- you could make a non committal response like, "You may be right." That will often stop a blamer from going on and on about something. He's made his point. You haven't disagreed with him nor have you really agreed with him. But, you've responded in a way that will probably satisfy him.
- if you're able to, you could leave the room if you don't want to hear him continuing to say negative comments about other people.
- you could make a flattering comment to him, "You've done a good job keeping up with all that extra work they've given you." Just make sure that if you make a flattering comment that you really mean it otherwise he'll pick up on your insincerity and it could trigger an attack against you.
- if you think the person is open to humor, you could try to make a joke out of it. Be careful with this one though. You don't want him to think that you're not taking him seriously or that you're making fun of him.
If you do decide to make a comment defending the person, be prepared to accept the consequences that you might be severely attacked for taking this action. You also might have to deal with him taking revenge out on you later as well. This is the main difference between dealing with a blamer and dealing with just a generally negative or insecure person. With the blamer, you'll be punished for not agreeing with him.
It'll be important for you to remain detached from the negativity. Taking the time to think about why he's making the negative comments about others in the first place will help you to remain emotionally detached. You'll be able to see the big picture instead of just getting dragged down into this person's world of fear. With a blamer, you can be sympathetic to the person but you don't want to be empathetic. So, you can say, "I'm sorry that happened to you" but you wouldn't want to try and feel what he's feeling too. You also wouldn't want to suddenly jump in to help him without really thinking things through first.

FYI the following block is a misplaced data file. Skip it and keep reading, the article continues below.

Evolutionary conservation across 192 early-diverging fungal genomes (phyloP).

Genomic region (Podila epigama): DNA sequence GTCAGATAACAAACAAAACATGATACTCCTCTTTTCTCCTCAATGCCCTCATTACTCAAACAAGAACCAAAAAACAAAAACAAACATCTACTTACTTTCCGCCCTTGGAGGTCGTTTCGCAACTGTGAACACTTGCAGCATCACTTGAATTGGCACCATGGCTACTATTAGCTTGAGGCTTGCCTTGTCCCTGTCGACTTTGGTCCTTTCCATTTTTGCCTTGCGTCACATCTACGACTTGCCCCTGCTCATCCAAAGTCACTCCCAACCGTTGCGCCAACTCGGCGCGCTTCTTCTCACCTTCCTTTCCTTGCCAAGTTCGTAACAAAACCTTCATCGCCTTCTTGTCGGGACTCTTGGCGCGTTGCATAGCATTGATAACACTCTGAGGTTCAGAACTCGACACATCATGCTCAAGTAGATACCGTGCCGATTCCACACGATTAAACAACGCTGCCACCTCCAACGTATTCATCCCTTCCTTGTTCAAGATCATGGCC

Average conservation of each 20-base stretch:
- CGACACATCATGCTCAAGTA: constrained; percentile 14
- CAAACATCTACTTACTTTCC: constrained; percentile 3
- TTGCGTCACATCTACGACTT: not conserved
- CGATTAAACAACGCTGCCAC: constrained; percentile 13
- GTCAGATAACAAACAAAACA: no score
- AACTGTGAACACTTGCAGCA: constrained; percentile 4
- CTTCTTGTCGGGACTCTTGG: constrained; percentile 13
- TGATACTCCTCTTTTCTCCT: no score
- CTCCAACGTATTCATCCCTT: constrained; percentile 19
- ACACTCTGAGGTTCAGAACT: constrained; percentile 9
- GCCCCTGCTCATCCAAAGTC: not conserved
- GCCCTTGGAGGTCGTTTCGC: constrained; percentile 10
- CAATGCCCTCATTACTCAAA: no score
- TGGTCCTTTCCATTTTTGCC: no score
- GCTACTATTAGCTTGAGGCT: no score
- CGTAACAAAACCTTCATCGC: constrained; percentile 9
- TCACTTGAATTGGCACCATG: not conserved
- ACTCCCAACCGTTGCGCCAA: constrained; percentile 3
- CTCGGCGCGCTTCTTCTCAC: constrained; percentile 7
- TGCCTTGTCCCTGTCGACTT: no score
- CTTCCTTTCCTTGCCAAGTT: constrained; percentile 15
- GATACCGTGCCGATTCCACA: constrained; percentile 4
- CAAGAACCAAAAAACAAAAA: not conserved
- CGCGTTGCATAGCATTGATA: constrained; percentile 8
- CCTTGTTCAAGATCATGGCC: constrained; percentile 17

Another way to remain detached from the negativity, is to imagine yourself with a shield or force field surrounding you so that none of his negative energy touches you.
Also, remember, it's just his viewpoint of the other person. It's not how you see it. You have your own thoughts about the situation and those are the important ones. His comments most likely are coming from feelings of fear and that other person is just a convenient way to vent those emotions.
As a blamer, his viewpoint of the world is very skewed and it's very unlikely you'll be able to change it no matter what you say to defend the other person.
You also need to keep in mind that he may be trying to manipulate you with his comments which is why it's so important to pay attention to what the blamer is saying and understanding why he's providing the information to you.
Keep these thoughts in mind and you'll be able to prevent yourself from the emotional turmoil that can happen when a blamer starts to make negative comments about others to you.
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Generally Negative People